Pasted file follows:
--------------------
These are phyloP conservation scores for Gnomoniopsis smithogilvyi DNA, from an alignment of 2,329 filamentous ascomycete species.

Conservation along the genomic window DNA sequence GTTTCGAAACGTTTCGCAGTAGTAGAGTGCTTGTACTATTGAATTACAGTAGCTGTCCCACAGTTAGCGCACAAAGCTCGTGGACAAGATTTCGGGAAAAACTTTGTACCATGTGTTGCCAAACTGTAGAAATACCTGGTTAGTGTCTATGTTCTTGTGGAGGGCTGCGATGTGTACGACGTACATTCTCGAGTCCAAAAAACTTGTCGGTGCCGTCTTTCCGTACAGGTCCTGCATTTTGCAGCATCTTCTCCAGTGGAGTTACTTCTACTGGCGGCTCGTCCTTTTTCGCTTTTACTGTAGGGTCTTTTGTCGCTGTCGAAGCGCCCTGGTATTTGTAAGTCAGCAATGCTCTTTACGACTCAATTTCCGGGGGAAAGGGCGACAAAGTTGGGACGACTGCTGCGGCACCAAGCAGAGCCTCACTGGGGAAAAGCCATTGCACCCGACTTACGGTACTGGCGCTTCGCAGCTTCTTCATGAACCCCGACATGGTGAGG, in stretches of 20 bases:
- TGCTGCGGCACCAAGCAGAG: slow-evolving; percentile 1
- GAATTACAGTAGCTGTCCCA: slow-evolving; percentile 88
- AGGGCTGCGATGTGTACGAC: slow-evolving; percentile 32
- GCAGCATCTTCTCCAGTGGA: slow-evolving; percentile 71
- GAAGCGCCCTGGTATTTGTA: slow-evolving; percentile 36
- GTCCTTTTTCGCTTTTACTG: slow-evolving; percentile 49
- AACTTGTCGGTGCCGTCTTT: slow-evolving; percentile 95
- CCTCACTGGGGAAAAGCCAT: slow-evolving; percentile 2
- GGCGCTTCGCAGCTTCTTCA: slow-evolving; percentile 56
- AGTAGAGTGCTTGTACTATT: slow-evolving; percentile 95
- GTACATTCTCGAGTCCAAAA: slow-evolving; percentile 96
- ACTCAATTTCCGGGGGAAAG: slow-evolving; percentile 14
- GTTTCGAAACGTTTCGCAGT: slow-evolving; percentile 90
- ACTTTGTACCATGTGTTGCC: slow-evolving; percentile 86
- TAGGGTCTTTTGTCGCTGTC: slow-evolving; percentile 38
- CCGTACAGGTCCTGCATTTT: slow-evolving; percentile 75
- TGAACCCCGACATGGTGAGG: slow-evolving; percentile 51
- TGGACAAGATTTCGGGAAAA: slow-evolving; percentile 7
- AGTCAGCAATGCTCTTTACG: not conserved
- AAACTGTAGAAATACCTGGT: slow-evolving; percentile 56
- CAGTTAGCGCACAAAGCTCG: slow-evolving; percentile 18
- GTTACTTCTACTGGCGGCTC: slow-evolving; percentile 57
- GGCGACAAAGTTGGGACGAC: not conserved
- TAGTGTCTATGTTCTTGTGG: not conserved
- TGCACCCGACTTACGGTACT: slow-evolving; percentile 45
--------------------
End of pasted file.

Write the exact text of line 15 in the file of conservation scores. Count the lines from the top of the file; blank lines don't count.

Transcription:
- GTTTCGAAACGTTTCGCAGT: slow-evolving; percentile 90